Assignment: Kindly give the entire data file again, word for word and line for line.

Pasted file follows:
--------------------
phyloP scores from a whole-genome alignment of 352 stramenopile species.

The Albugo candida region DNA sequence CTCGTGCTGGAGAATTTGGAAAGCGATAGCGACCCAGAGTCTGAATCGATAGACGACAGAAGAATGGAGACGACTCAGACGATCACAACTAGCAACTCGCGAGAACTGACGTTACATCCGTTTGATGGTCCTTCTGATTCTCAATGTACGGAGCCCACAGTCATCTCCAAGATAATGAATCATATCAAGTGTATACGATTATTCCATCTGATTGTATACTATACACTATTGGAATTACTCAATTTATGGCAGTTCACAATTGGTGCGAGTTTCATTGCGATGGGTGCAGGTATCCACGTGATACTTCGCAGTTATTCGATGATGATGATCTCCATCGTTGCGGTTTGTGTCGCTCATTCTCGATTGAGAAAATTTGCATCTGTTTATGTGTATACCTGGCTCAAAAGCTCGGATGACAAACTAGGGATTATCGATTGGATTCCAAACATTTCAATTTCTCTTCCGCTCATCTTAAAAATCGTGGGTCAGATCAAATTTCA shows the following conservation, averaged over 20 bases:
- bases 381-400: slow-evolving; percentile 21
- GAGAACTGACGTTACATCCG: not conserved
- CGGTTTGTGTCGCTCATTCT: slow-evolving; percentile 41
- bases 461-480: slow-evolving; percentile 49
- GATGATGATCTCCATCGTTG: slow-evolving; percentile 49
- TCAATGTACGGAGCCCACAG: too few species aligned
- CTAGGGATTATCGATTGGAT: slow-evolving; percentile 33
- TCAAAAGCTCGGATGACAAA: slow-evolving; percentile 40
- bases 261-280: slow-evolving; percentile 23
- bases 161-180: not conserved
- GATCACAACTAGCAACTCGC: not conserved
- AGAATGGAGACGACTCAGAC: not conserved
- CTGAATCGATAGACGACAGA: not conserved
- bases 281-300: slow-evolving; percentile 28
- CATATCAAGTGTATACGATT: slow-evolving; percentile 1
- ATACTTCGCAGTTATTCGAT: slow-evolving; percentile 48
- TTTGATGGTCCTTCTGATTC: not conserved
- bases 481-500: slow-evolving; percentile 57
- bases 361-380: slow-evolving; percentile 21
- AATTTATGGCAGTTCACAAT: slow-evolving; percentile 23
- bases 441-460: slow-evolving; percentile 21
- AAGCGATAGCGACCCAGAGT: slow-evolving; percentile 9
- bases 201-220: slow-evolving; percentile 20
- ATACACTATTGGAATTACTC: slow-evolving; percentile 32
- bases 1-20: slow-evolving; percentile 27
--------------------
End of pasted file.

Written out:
phyloP scores from a whole-genome alignment of 352 stramenopile species.

The Albugo candida region DNA sequence CTCGTGCTGGAGAATTTGGAAAGCGATAGCGACCCAGAGTCTGAATCGATAGACGACAGAAGAATGGAGACGACTCAGACGATCACAACTAGCAACTCGCGAGAACTGACGTTACATCCGTTTGATGGTCCTTCTGATTCTCAATGTACGGAGCCCACAGTCATCTCCAAGATAATGAATCATATCAAGTGTATACGATTATTCCATCTGATTGTATACTATACACTATTGGAATTACTCAATTTATGGCAGTTCACAATTGGTGCGAGTTTCATTGCGATGGGTGCAGGTATCCACGTGATACTTCGCAGTTATTCGATGATGATGATCTCCATCGTTGCGGTTTGTGTCGCTCATTCTCGATTGAGAAAATTTGCATCTGTTTATGTGTATACCTGGCTCAAAAGCTCGGATGACAAACTAGGGATTATCGATTGGATTCCAAACATTTCAATTTCTCTTCCGCTCATCTTAAAAATCGTGGGTCAGATCAAATTTCA shows the following conservation, averaged over 20 bases:
- bases 381-400: slow-evolving; percentile 21
- GAGAACTGACGTTACATCCG: not conserved
- CGGTTTGTGTCGCTCATTCT: slow-evolving; percentile 41
- bases 461-480: slow-evolving; percentile 49
- GATGATGATCTCCATCGTTG: slow-evolving; percentile 49
- TCAATGTACGGAGCCCACAG: too few species aligned
- CTAGGGATTATCGATTGGAT: slow-evolving; percentile 33
- TCAAAAGCTCGGATGACAAA: slow-evolving; percentile 40
- bases 261-280: slow-evolving; percentile 23
- bases 161-180: not conserved
- GATCACAACTAGCAACTCGC: not conserved
- AGAATGGAGACGACTCAGAC: not conserved
- CTGAATCGATAGACGACAGA: not conserved
- bases 281-300: slow-evolving; percentile 28
- CATATCAAGTGTATACGATT: slow-evolving; percentile 1
- ATACTTCGCAGTTATTCGAT: slow-evolving; percentile 48
- TTTGATGGTCCTTCTGATTC: not conserved
- bases 481-500: slow-evolving; percentile 57
- bases 361-380: slow-evolving; percentile 21
- AATTTATGGCAGTTCACAAT: slow-evolving; percentile 23
- bases 441-460: slow-evolving; percentile 21
- AAGCGATAGCGACCCAGAGT: slow-evolving; percentile 9
- bases 201-220: slow-evolving; percentile 20
- ATACACTATTGGAATTACTC: slow-evolving; percentile 32
- bases 1-20: slow-evolving; percentile 27